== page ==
There are several terrific memoirs coming out this fall for the classic rock fan on your Christmas list. Here’s a look at five of them.
Play On: Now, Then, and Fleetwood Mac: The Autobiography
By Mick Fleetwood and Anthony Bozza
Little, Brown and Company; $30
The intro is humble, grateful, and reflective, but the tales are honest—and pretty juicy. This is the story of Mick Fleetwood not of Fleetwood Mac. How supportive parents allowed him to quit high school and go to London to follow his musical dreams, even buying him a decent set of drums; how the original blues version of Fleetwood Mac rose out of the ‘60s London scene then moved to Los Angeles; how guitarist Lindsey Buckingham insisted that if he was going to join the band they’d also have to include his girlfriend Stevie Nicks. He is tender in his portrayal of his oldest friend, John McVie, and honest about how his affair with Stevie nearly ended his marriage. The stories are lush and poignantly told by a man looking back on a life where his devotion to making music came at a cost for the people he loved.
Led Zeppelin, on Led Zeppelin: Interviews and Encounters
Edited by Hank Bordowitz
Chicago Review Press; $28.95
This book will save Led Zeppelin fans loads of time on research. It is an enormous compilation of print, radio, and TV interviews with the band from 1957 to 2012, illustrating each member’s point of view on every chapter of the group’s story. You hear their takes on the band’s meteoric rise, the onstage magic and offstage antics; what they thought of other musicians. The book also follows Page, Plant, and Jones on the varied paths they take after the death of John Bonham. A touching quote from a very young Bonham shows how it all went by too fast: “I could talk about Robert Plant for days because I know him so well. I think we were 16 when we met, which is six years ago. That’s a long time.”
By Glyn Johns
Blue Rider Press; $27.95
Glyn Johns may not be a household name, but he engineered or produced a multitude of ‘60s and ‘70s classic albums by Led Zeppelin, The Rolling Stones, The Who, The Beatles, Eagles, Bob Dylan, Eric Clapton, Linda Ronstadt, The Clash, and too many others to list. Recently, he worked with Ryan Adams and Band of Horses. The man has stories to tell, and with his acerbic British wit he’s decided to do so. Written entirely on his own, this book tells it like it is (or was)—and not just about the artists he worked with but about how he was at the right place at the right time in an era that can never be repeated. Like when his old friend Jimmy Page asked him to record this new band he was putting together that Keith Moon dubbed a Led Zeppelin. Or when he suggested the Beatles perform on the roof of the building that housed the Apple offices. Or how he ran into Bob Dylan in an airport, who asked Johns to approach the Beatles and the Stones about a collaboration with him (Mick and Paul said no way). Johns was there during some of the most iconic moments in rock history, and the details he remembers and the humor with which he recalls them make for a great read.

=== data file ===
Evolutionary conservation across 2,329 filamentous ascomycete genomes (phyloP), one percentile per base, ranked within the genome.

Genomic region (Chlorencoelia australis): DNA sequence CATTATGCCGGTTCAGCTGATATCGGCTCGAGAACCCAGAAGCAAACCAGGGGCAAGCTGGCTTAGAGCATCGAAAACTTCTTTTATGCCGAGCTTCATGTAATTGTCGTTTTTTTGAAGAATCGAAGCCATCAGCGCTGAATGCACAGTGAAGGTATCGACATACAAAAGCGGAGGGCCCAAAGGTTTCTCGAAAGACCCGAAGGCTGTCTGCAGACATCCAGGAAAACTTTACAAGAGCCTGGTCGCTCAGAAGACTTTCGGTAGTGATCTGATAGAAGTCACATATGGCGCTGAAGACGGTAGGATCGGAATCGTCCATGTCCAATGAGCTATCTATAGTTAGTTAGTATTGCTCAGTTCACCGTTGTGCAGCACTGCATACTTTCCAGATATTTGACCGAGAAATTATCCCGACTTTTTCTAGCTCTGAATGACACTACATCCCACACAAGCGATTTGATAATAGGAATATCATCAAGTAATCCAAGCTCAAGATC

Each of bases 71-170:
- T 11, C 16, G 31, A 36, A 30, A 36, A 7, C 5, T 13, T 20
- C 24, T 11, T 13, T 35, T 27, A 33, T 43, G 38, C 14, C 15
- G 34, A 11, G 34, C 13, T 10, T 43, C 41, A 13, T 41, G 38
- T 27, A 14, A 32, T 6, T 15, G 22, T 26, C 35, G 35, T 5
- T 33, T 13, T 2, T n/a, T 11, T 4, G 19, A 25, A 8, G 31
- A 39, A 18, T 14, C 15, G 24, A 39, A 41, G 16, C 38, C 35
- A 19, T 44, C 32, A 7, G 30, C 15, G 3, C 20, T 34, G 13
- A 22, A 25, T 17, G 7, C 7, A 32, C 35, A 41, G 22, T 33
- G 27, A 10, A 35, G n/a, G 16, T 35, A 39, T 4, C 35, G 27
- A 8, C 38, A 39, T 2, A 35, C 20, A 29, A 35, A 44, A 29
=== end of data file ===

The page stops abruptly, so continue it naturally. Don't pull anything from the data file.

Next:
The Universal Tone – Bringing My Story to Light
By Carlos Santana with Ashley Kahn and Hal Miller
Little, Brown and Company; $30
In this mammoth memoir, Carlos Santana candidly tells his story from historical, musical, philosophical, and spiritual perspectives. It starts as a tribute to his parents, who were married for over 50 years, and their influence on his music. (His father was a working musician in Mexico and his mother took him to his first blues concert.) Learning the violin at a very early age, Santana got a bored with music as a teenager until he heard the “string benders,” black Americans guitarists playing the blues. A brutally honest account of his childhood is followed by a terrific description of capturing the crowd at Woodstock and launching his career. He reads like a humble, stand-up guy who didn’t love the special attention he got from family or music industry bigwigs. He goes on to tell of melding musical genres, worldwide success, and reaching a new generation of music lovers with the 1999 album Supernatural. The tireless campaigner for peace and joy has an optimistic voice that comes through on every page.
On the Road With Janis Joplin
By John Byrne Cooke
The Berkeley Publishing Group; $32.95
Janis isn’t around to tell her story, but someone who was right there with her until the end is. John Byrne Cooke was with the team of filmmakers on hand for Janis’s captivating performance at the Monterey Pop Festival, which launched her career. Six months later he became her road manager, a job he had until her untimely death. It starts as an interesting look at the music business and counter-culture of the ‘60s before launching into observations and stories about Janis herself: her frailty, talent, compassion, mood swings, and intellect. Her relationships with men, the gigs she played, conversations in the car, the places they stayed, and even where they stopped to eat are described in detail. Cooke is the one who found her the night she died, and the heart wrenching way in which he describes it and all that followed, including finishing the album she was working on, Pearl, is worth the whole book.